An aspect of the invention is a method of using the electrode described in the previous paragraph to detect the presence of an analyte in solution. The invention may also be adapted to determine the presence of two analytes simultaneously. In these methods, the electrode is brought into contact with a solution suspected of containing the analyte. If the analyte is present in the solution, it will displace some of the analyte/enzyme which is bound to the receptor molecule. When this occurs, the current will decrease in inverse proportion to the level of analyte in the solution. The effect may be enhanced by the addition of a mediator which is an electron donor/acceptor which will amplify the reaction.

Amplification in this sense and as employed herein is intended to define the numerous product molecules resulting from a single enzyme-labeled antibody reacting with the enzyme substrate molecule. Electrode chemical redox enzyme immunoassay technology takes advantage of the selectivity of antibody reactions, the amplification of enzymes, and the ease with which small amounts of material may be detected electrochemically (Eggers et al., 1982; Wehmeyer, 1985; Halsall et al., 1988). Very little sample is required (on the order of 10 μl) enabling routine determination of analyte levels on the order of 10-14 moles (Jenkins et al., 1987). Redox enzyme amplification occurs because a single redox enzyme-labeled antibody recognition results in shuttling of large numbers of electrons between the enzyme and the electrode.

Preparation of Antibodies

It may become necessary in the practice of the invention to produce antibodies to particular analytes for which antibodies are not commercially available. Antibodies, both polyclonal and monoclonal, specific for an analyte may be prepared using conventional immunization techniques, as will be generally known to those of skill in the art. A composition containing antigenic epitopes of the analyte, or the entire analyte can be used to immunize one or more experimental animals, such as a rabbit or mouse, which will then proceed to produce specific antibodies against the analyte or analytes. Polyclonal antisera may be obtained, after allowing time for antibody generation, simply by bleeding the animal and preparing serum samples from the whole blood.

To obtain monoclonal antibodies, one would also initially immunize an experimental animal, e.g., a mouse, with an antigenic analyte composition. One would then, after a period of time sufficient to allow antibody generation, obtain a population of spleen or lymph cells from the animal. The spleen or lymph cells can then be fused with immortal cell lines, such as human or mouse myeloma strains, to produce antibody-secreting hybridomas. These hybridomas may be isolated to obtain individual clones which can then be screened for production of antibody to the desired analyte or analytes.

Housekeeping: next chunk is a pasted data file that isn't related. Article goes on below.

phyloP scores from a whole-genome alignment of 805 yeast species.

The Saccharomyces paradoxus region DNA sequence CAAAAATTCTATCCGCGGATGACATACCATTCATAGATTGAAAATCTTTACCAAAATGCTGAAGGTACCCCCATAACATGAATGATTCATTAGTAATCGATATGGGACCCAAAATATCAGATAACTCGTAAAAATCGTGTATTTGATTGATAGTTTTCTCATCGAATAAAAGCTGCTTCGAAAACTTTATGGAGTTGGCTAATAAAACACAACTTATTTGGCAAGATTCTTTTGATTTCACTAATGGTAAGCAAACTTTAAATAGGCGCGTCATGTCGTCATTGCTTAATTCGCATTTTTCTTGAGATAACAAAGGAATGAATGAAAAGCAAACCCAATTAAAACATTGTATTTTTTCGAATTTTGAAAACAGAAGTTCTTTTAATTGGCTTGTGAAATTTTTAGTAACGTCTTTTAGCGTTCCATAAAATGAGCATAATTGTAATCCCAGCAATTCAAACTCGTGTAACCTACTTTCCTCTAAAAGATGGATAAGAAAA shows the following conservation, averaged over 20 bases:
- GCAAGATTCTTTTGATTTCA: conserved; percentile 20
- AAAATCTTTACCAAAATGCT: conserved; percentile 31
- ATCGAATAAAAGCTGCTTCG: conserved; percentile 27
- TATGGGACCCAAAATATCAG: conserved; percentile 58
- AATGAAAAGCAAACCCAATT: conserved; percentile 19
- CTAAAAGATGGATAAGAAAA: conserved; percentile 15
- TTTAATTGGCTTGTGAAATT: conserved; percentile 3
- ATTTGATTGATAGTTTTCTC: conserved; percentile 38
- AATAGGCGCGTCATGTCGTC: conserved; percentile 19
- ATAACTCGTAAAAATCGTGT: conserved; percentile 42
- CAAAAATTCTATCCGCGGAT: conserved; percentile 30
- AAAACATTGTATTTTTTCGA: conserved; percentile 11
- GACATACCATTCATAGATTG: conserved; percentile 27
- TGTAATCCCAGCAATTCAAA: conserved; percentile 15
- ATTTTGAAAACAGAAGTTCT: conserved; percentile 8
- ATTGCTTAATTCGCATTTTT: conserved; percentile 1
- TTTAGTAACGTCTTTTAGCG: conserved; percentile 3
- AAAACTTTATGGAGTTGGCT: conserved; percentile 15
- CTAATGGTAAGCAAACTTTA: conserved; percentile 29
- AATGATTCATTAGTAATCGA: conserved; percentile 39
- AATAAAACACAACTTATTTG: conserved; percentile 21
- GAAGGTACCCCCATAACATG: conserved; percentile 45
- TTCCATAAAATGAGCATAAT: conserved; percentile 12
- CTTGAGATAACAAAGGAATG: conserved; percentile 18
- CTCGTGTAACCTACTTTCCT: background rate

Following immunization, spleen cells are removed and fused, using a standard fusion protocol (see, e.g., The Cold Spring Harbor Manual for Hybridoma Development, incorporated herein by reference) with plasmacytoma cells to produce hybridomas secreting monoclonal antibodies against the analyte(s). Hybridomas which produce monoclonal antibodies to the selected antigens are identified using standard techniques, such as ELISA and/or Western blot methods. Hybridoma clones can then be cultured in liquid media and the culture supernatants purified to provide the analyte-specific monoclonal antibodies.

Enzyme Immunoassays

Antibodies often provide highly specific recognition of a particular compound or molecule and are widely used in detection and purification methods. In the present invention, this specificity of binding is combined with the sensitivity of electrochemical reactions to provide the surprising ability to detect trace amounts of analytes. Some less sensitive methods are based on enzyme immunoassays. Enzyme immunoassays (EIAs) are quantitative methods in which an antigen antibody reaction is determined by enzyme measurements. EIA methods are generally classified as heterogenous or homogenous. In heterogenous EIA methods, the antigen-antibody interaction does not affect the activity of the enzyme label. On the other hand, in homogenous EIA, the antigen-antibody interaction modulates the activity of the enzyme. Because of the modulation of enzyme activity, a separation step is not required.

In contrast,